Two ex-Soviet states, Armenia and Azerbaijan, came to blows over the disputed region of Nagorno Karabakh. Each side claims that the other started the fighting and have released conflicting death tolls.
Armenia and Azerbaijan on Wednesday claimed conflicting casualty figures a day after fighting between forces from the two ex-Soviet neighbours near the disputed region of Nagorny Karabakh.
Azerbaijan's defence ministry said that four of its soldiers and 12 Armenian soldiers were killed in Tuesday's clashes.
Armenia's armed forces said it lost no soldiers, but eight Azerbaijanis died.
Each side claimed the other started the fighting.
Tuesday's clashes began when Armenian forces opened fire on Azerbaijani positions along the Nagorny Karabakh ceasefire line, Azerbaijani defence ministry spokesman Eldar Sabiroglu said.
"It is disinformation," said Armenia's Senor Hasratian, a spokesman for the country's forces in Nagorny Karabakh, saying Azerbaijani forces had attacked first.
He said four of the Azerbaijani dead remain on the Armenian side and negotiations were ongoing for their return.
Russia's foreign ministry on Wednesday warned about the threat of pitched battles erupting after the skirmishes.
"The main thing is not to allow the situation to develop into large-scale combat and to expand to other points along the front line," the ministry said in a statement.
The Organisation for Security and Cooperation in Europe presidency called on both sides to "exercise maximum restraint".
"I urge the parties to avoid actions that could lead to further unnecessary loss of life," Finnish Foreign Minister Ilkka Kanerva said in a statement. Finland currently holds the OSCE presidency.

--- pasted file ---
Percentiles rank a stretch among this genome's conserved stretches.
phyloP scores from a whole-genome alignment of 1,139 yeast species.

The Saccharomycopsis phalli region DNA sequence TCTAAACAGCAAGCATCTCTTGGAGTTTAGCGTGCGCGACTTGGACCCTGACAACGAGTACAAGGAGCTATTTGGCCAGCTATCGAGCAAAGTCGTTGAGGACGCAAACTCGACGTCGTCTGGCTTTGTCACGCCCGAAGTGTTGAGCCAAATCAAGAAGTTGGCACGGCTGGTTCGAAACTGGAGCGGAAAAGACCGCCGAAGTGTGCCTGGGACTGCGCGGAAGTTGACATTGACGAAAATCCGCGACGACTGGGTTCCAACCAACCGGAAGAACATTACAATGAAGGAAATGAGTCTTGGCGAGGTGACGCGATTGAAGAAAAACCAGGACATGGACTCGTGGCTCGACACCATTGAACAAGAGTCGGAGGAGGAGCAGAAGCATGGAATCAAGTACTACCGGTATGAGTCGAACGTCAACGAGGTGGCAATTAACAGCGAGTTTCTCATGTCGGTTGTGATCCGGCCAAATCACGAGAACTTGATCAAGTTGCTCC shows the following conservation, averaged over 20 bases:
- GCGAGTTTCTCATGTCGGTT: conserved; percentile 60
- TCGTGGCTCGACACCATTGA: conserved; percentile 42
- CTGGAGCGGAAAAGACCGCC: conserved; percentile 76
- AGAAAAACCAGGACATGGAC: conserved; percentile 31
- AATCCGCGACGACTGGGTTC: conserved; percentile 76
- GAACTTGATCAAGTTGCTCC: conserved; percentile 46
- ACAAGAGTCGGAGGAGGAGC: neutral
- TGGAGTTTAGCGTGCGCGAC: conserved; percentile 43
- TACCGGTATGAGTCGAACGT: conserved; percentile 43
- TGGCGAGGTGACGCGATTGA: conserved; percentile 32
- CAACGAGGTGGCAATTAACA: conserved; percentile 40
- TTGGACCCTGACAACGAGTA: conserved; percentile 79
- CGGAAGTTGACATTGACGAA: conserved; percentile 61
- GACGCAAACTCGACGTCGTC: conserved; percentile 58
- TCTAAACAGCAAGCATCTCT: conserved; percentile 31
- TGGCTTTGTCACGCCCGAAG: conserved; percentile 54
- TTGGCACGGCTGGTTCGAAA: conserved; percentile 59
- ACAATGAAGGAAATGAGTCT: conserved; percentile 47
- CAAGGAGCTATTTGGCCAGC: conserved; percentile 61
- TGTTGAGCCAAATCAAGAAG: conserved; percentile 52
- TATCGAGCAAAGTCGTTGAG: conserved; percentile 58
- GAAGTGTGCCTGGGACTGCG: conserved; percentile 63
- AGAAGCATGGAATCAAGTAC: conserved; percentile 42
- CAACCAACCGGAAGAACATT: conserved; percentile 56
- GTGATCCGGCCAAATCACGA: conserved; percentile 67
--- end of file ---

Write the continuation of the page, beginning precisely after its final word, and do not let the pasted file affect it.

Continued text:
The two sides fought a war over the ethnic-Armenian dominated enclave in the early 1990s.
Armenian and Azerbaijani forces are spread across a ceasefire line in and around Nagorny Karabakh, often facing each other at close range, and shootings are common.
Baku on Wednesday described the latest clashes as an attempt by Yerevan to distract attention from internal civil strife in Armenia in recent days.
"The enemy is trying to distract the international community from the bloody events and the civil uprising in Armenia," defence ministry spokesman Sabiroglu said.
The Armenian capital is under a state of emergency after eight people were killed Saturday in street battles between riot police and opposition supporters protesting the result of a presidential election.
Armenian forces seized control of Nagorny Karabakh and seven surrounding regions from Azerbaijan in a war in the early 1990s that claimed an estimated 30,000 lives and forced about a million people on both sides to flee their homes.
Date created : 2008-03-06